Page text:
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Sell! – Driving LPM Adoption Using Proven Sales Tactics | Esther Bowers

Sales. It’s not a dirty word! Yet in the law firm environment the term “sales” or “sell” tends to make people uncomfortable and the reactions are typically negative. But as change agents within firms, we regularly engage in selling stuff, be it ideas, processes or technology. With this in mind, let’s examine proven sales methods and consider how the application of these concepts can assist in driving LPM adoption within your firm.

The first step is to know what you are selling. And know it well. Understand how to draw connections from client needs to your solution. Know how to position LPM with your audience and the benefits your firm’s LPM program provides. You’re not selling LPM concepts or deliverables. You are selling solutions.

  • Example scenario:“I routinely get outbid on work that is right in my wheelhouse and that I should win. The firm down the street is getting this work but pitched a lower price point.” – Partner

  • Example response A:“Here is a Scope of Work template that you can use for future bids. Just enter the tasks that you are including in your price and attach with your pitch packet.” – LPM Firm Representative

  • Example response B: “Often firms shoot out a fixed fee for work without understanding some key variables that could dramatically affect the final cost. Let’s develop a couple of questions that you can ask prospective clients that will enable us to engage with them in a collaborative discussion about specifics of the work that, in our experience, have negatively impacted fees. Then, we can provide them with a thoughtful proposal and include the work we anticipate is needed to complete in order to achieve their objectives. This approach will force them to seek similar detail from other firms for true comparison.”

Whose services would you “buy”?

The second step is to consider where your lawyers/practice groups are within the sales funnel:

  • Targets (the lawyers/practices you want to get engaged for various reasons)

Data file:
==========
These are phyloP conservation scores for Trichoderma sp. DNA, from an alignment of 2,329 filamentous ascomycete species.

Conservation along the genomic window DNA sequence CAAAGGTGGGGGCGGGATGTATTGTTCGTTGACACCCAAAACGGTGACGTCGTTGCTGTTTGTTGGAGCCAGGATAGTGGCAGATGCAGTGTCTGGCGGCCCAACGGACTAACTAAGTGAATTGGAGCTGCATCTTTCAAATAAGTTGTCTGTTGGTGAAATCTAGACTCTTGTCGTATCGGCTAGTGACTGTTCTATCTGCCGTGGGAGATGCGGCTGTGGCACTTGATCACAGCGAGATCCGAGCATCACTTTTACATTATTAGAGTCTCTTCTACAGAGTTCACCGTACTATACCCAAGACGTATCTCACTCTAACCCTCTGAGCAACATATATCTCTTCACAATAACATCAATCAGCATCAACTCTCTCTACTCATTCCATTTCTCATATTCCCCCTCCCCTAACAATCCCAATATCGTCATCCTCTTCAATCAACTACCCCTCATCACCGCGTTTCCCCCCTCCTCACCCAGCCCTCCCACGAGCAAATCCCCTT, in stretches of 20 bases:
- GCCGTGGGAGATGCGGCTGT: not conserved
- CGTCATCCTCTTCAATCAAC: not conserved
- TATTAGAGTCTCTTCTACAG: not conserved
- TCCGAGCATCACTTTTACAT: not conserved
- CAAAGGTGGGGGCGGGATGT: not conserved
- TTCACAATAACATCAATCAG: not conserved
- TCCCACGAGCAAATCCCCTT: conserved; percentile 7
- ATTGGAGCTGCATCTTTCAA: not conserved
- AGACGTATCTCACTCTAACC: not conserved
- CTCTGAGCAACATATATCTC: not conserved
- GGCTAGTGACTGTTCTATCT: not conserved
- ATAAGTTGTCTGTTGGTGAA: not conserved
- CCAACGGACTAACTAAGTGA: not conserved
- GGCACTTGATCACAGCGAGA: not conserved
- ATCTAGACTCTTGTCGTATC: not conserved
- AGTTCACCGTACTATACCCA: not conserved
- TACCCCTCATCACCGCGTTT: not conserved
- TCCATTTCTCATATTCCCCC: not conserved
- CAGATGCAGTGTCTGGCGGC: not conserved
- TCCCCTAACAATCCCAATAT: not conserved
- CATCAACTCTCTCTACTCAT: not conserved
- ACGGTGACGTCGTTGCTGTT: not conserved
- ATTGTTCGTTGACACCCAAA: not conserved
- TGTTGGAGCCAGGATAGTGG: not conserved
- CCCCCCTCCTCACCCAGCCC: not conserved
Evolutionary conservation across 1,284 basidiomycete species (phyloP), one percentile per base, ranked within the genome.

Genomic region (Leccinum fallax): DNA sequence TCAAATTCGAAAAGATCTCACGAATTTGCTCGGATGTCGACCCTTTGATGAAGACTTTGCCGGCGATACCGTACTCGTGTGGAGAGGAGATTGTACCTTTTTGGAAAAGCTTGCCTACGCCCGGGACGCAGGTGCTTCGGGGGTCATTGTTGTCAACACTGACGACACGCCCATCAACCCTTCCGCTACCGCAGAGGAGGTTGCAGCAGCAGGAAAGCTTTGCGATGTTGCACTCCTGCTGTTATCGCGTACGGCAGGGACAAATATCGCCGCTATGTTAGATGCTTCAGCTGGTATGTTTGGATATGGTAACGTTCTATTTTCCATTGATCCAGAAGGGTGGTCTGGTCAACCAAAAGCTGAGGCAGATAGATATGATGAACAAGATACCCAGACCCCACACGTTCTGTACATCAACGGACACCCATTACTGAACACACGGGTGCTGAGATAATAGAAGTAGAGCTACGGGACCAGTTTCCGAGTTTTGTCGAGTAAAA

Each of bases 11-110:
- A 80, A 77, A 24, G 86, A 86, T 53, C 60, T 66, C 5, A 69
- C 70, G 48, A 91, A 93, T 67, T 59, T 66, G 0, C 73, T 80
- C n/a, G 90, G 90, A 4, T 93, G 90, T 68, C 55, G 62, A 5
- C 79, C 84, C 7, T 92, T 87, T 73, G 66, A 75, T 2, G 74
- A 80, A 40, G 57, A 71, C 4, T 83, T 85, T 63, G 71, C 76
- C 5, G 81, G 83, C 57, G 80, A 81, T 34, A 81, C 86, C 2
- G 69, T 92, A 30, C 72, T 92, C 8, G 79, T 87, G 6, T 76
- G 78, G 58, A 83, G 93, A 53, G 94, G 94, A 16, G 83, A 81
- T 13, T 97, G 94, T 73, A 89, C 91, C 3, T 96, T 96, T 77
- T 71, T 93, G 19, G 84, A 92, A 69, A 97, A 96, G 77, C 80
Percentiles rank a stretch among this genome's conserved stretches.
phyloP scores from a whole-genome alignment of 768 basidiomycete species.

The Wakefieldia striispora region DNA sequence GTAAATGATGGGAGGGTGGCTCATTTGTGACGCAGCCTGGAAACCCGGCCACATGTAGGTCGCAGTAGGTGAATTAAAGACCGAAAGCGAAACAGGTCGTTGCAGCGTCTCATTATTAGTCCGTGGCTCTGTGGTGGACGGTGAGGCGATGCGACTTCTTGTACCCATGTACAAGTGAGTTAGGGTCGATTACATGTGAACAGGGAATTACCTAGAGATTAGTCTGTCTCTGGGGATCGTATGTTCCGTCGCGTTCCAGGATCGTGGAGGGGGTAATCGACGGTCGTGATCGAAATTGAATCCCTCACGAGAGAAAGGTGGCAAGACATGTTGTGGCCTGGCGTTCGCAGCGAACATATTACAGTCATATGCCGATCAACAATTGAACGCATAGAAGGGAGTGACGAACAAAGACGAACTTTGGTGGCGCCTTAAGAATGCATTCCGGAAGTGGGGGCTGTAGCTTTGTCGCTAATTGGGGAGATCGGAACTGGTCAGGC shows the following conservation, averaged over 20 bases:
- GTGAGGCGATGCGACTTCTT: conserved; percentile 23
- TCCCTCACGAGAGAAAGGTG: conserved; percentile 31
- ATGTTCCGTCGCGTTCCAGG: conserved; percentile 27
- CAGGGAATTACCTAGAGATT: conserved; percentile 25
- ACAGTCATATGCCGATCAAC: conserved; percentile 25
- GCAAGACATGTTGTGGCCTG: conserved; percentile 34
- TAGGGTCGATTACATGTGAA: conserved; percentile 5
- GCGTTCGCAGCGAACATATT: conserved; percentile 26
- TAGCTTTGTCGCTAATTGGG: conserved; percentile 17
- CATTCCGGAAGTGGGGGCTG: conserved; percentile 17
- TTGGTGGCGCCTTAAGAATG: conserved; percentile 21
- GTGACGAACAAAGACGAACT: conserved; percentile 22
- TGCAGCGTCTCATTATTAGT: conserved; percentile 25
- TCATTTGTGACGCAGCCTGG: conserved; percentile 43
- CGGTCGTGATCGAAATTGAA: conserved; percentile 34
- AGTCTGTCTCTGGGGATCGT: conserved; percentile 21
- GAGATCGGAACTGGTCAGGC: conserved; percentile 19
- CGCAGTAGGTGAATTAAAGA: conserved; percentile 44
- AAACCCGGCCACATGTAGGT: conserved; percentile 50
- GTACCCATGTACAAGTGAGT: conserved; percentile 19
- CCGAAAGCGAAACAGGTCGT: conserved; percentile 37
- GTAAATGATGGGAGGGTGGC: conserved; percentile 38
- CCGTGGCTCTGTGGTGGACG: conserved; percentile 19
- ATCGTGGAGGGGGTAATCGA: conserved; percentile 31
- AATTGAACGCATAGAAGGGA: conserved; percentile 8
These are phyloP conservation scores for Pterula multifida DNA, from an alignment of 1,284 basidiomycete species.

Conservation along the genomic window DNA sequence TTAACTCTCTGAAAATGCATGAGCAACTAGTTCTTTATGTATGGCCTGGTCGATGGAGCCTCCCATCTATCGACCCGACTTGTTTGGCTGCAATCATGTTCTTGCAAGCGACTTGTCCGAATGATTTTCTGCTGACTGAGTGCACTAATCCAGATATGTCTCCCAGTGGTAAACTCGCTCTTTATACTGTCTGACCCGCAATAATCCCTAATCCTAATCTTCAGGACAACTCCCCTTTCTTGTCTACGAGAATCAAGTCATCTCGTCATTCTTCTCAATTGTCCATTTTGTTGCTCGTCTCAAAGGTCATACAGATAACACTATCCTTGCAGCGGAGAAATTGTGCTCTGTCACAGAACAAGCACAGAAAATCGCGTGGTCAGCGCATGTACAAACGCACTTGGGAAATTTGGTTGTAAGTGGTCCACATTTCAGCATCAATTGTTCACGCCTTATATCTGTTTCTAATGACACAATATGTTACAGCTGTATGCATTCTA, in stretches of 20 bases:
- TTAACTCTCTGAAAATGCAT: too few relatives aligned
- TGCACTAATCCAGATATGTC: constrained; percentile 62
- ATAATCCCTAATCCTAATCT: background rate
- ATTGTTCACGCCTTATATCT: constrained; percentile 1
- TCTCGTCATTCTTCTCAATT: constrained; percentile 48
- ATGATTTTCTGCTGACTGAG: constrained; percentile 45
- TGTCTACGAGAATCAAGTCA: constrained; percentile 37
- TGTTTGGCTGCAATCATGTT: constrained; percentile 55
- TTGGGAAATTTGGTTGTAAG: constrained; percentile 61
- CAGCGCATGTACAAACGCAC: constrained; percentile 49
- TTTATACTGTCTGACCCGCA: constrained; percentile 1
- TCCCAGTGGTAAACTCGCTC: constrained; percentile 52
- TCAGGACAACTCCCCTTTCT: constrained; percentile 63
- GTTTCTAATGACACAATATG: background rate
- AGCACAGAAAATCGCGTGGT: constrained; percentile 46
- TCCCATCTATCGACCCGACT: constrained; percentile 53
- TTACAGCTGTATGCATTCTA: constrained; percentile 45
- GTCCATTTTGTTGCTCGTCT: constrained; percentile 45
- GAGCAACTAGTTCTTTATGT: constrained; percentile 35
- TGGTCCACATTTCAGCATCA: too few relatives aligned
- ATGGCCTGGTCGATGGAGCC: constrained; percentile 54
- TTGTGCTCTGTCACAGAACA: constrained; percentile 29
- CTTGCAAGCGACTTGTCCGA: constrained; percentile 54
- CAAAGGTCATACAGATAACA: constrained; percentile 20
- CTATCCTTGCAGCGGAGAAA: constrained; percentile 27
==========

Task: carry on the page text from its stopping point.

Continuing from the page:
• Prospects (attended LPM presentations, included LPM as part of a pitch because they want to use it as a marketing tool, general interest but further needs-identification is necessary)Leads(have expressed need for LPM or discrete concept/service within their practice)

  • Clients (have engaged in projects; respond to your check-ins)

  • Champions (ready to tell their story and be an extension of your efforts to promote further adoption of LPM efforts)

The third step is to engage in activities to move your lawyers/practice groups through the LPM sales funnel. Here are strategies to consider for each phase:


  • Consider why they are a target. Is it because converting them to a champion would raise the profile of the LPM efforts? Do they serve the firm’s key client base? Are they serving an industry that is undergoing significant change and the trickle-down effect requires intentional actions?

  • Understand the profile of the practitioner in this category: what clients do they serve; what are the margins on their work; what their leverage ratios are; what type of rate pressures are they experiencing, etc.

  • Develop your sales strategy by understanding their practices and opportunity-spot. Review data and metrics that provide insights into potential needs and service entry points.


  • Attorneys in this stage require persuasion; you have their attention but need something concrete to move them through the funnel. This can be accomplished through conducting a needs analysis. Data, metrics and case studies will help in connecting the needs to potential result-oriented solutions.